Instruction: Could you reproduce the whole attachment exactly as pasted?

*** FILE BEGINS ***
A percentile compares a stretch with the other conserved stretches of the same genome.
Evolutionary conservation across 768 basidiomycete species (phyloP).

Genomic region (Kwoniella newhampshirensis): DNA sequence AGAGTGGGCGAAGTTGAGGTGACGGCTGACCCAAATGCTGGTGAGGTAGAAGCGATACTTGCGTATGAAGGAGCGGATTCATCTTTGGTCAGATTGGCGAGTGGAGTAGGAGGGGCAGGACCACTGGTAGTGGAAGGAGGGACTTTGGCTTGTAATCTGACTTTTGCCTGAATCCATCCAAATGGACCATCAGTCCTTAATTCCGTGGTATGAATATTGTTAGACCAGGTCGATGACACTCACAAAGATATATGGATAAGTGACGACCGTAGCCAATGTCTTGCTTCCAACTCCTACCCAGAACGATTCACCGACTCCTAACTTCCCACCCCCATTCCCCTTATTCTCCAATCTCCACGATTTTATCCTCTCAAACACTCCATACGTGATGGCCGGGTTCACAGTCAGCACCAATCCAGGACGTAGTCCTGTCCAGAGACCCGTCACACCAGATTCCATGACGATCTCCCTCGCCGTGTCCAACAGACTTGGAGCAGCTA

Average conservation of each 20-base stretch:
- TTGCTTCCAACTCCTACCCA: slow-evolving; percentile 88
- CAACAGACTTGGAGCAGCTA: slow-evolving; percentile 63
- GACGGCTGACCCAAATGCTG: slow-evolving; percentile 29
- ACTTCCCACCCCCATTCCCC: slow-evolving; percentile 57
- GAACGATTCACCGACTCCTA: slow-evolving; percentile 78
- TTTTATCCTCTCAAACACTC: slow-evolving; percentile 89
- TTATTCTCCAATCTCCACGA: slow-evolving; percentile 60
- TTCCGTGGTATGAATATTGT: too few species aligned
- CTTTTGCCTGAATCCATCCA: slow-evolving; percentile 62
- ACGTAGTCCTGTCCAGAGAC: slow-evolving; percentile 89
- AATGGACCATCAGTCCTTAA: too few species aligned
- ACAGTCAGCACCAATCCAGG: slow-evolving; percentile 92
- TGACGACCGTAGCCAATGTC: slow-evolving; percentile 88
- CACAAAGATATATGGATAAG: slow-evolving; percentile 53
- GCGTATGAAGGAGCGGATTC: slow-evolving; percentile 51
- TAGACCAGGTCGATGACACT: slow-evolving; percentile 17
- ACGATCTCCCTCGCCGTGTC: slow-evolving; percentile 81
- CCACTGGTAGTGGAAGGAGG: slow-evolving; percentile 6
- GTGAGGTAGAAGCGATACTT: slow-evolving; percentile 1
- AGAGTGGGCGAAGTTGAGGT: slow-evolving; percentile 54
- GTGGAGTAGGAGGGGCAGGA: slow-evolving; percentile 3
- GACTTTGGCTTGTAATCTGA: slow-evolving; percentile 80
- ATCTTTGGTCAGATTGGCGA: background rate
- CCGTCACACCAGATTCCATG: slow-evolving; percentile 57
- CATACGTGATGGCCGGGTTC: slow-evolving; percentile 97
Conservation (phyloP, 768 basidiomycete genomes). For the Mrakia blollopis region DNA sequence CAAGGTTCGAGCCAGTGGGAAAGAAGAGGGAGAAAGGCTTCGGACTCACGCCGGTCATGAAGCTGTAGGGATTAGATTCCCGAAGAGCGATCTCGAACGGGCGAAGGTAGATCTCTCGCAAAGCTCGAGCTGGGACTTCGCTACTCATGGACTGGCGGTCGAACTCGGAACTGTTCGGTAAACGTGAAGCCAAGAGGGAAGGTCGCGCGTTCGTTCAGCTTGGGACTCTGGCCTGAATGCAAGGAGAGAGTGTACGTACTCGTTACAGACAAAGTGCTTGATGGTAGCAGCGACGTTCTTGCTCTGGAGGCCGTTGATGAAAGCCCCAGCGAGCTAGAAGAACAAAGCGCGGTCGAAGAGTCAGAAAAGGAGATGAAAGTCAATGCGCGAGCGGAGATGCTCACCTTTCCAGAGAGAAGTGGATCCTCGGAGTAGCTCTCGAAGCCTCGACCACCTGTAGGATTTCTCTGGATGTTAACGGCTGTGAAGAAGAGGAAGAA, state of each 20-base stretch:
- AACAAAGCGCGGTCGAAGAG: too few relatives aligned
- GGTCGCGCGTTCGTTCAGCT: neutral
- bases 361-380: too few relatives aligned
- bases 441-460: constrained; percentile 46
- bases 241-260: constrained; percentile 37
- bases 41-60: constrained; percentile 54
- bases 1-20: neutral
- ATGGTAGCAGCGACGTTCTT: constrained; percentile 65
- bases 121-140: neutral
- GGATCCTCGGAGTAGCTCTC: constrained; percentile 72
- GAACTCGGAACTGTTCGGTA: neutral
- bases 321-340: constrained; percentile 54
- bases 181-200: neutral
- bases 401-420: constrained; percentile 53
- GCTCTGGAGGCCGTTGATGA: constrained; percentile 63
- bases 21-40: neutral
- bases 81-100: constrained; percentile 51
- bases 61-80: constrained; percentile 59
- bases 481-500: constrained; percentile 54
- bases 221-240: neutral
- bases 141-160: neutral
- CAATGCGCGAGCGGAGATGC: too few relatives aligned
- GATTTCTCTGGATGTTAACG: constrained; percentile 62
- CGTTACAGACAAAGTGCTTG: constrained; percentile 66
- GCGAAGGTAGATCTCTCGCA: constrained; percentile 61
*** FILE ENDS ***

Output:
A percentile compares a stretch with the other conserved stretches of the same genome.
Evolutionary conservation across 768 basidiomycete species (phyloP).

Genomic region (Kwoniella newhampshirensis): DNA sequence AGAGTGGGCGAAGTTGAGGTGACGGCTGACCCAAATGCTGGTGAGGTAGAAGCGATACTTGCGTATGAAGGAGCGGATTCATCTTTGGTCAGATTGGCGAGTGGAGTAGGAGGGGCAGGACCACTGGTAGTGGAAGGAGGGACTTTGGCTTGTAATCTGACTTTTGCCTGAATCCATCCAAATGGACCATCAGTCCTTAATTCCGTGGTATGAATATTGTTAGACCAGGTCGATGACACTCACAAAGATATATGGATAAGTGACGACCGTAGCCAATGTCTTGCTTCCAACTCCTACCCAGAACGATTCACCGACTCCTAACTTCCCACCCCCATTCCCCTTATTCTCCAATCTCCACGATTTTATCCTCTCAAACACTCCATACGTGATGGCCGGGTTCACAGTCAGCACCAATCCAGGACGTAGTCCTGTCCAGAGACCCGTCACACCAGATTCCATGACGATCTCCCTCGCCGTGTCCAACAGACTTGGAGCAGCTA

Average conservation of each 20-base stretch:
- TTGCTTCCAACTCCTACCCA: slow-evolving; percentile 88
- CAACAGACTTGGAGCAGCTA: slow-evolving; percentile 63
- GACGGCTGACCCAAATGCTG: slow-evolving; percentile 29
- ACTTCCCACCCCCATTCCCC: slow-evolving; percentile 57
- GAACGATTCACCGACTCCTA: slow-evolving; percentile 78
- TTTTATCCTCTCAAACACTC: slow-evolving; percentile 89
- TTATTCTCCAATCTCCACGA: slow-evolving; percentile 60
- TTCCGTGGTATGAATATTGT: too few species aligned
- CTTTTGCCTGAATCCATCCA: slow-evolving; percentile 62
- ACGTAGTCCTGTCCAGAGAC: slow-evolving; percentile 89
- AATGGACCATCAGTCCTTAA: too few species aligned
- ACAGTCAGCACCAATCCAGG: slow-evolving; percentile 92
- TGACGACCGTAGCCAATGTC: slow-evolving; percentile 88
- CACAAAGATATATGGATAAG: slow-evolving; percentile 53
- GCGTATGAAGGAGCGGATTC: slow-evolving; percentile 51
- TAGACCAGGTCGATGACACT: slow-evolving; percentile 17
- ACGATCTCCCTCGCCGTGTC: slow-evolving; percentile 81
- CCACTGGTAGTGGAAGGAGG: slow-evolving; percentile 6
- GTGAGGTAGAAGCGATACTT: slow-evolving; percentile 1
- AGAGTGGGCGAAGTTGAGGT: slow-evolving; percentile 54
- GTGGAGTAGGAGGGGCAGGA: slow-evolving; percentile 3
- GACTTTGGCTTGTAATCTGA: slow-evolving; percentile 80
- ATCTTTGGTCAGATTGGCGA: background rate
- CCGTCACACCAGATTCCATG: slow-evolving; percentile 57
- CATACGTGATGGCCGGGTTC: slow-evolving; percentile 97
Conservation (phyloP, 768 basidiomycete genomes). For the Mrakia blollopis region DNA sequence CAAGGTTCGAGCCAGTGGGAAAGAAGAGGGAGAAAGGCTTCGGACTCACGCCGGTCATGAAGCTGTAGGGATTAGATTCCCGAAGAGCGATCTCGAACGGGCGAAGGTAGATCTCTCGCAAAGCTCGAGCTGGGACTTCGCTACTCATGGACTGGCGGTCGAACTCGGAACTGTTCGGTAAACGTGAAGCCAAGAGGGAAGGTCGCGCGTTCGTTCAGCTTGGGACTCTGGCCTGAATGCAAGGAGAGAGTGTACGTACTCGTTACAGACAAAGTGCTTGATGGTAGCAGCGACGTTCTTGCTCTGGAGGCCGTTGATGAAAGCCCCAGCGAGCTAGAAGAACAAAGCGCGGTCGAAGAGTCAGAAAAGGAGATGAAAGTCAATGCGCGAGCGGAGATGCTCACCTTTCCAGAGAGAAGTGGATCCTCGGAGTAGCTCTCGAAGCCTCGACCACCTGTAGGATTTCTCTGGATGTTAACGGCTGTGAAGAAGAGGAAGAA, state of each 20-base stretch:
- AACAAAGCGCGGTCGAAGAG: too few relatives aligned
- GGTCGCGCGTTCGTTCAGCT: neutral
- bases 361-380: too few relatives aligned
- bases 441-460: constrained; percentile 46
- bases 241-260: constrained; percentile 37
- bases 41-60: constrained; percentile 54
- bases 1-20: neutral
- ATGGTAGCAGCGACGTTCTT: constrained; percentile 65
- bases 121-140: neutral
- GGATCCTCGGAGTAGCTCTC: constrained; percentile 72
- GAACTCGGAACTGTTCGGTA: neutral
- bases 321-340: constrained; percentile 54
- bases 181-200: neutral
- bases 401-420: constrained; percentile 53
- GCTCTGGAGGCCGTTGATGA: constrained; percentile 63
- bases 21-40: neutral
- bases 81-100: constrained; percentile 51
- bases 61-80: constrained; percentile 59
- bases 481-500: constrained; percentile 54
- bases 221-240: neutral
- bases 141-160: neutral
- CAATGCGCGAGCGGAGATGC: too few relatives aligned
- GATTTCTCTGGATGTTAACG: constrained; percentile 62
- CGTTACAGACAAAGTGCTTG: constrained; percentile 66
- GCGAAGGTAGATCTCTCGCA: constrained; percentile 61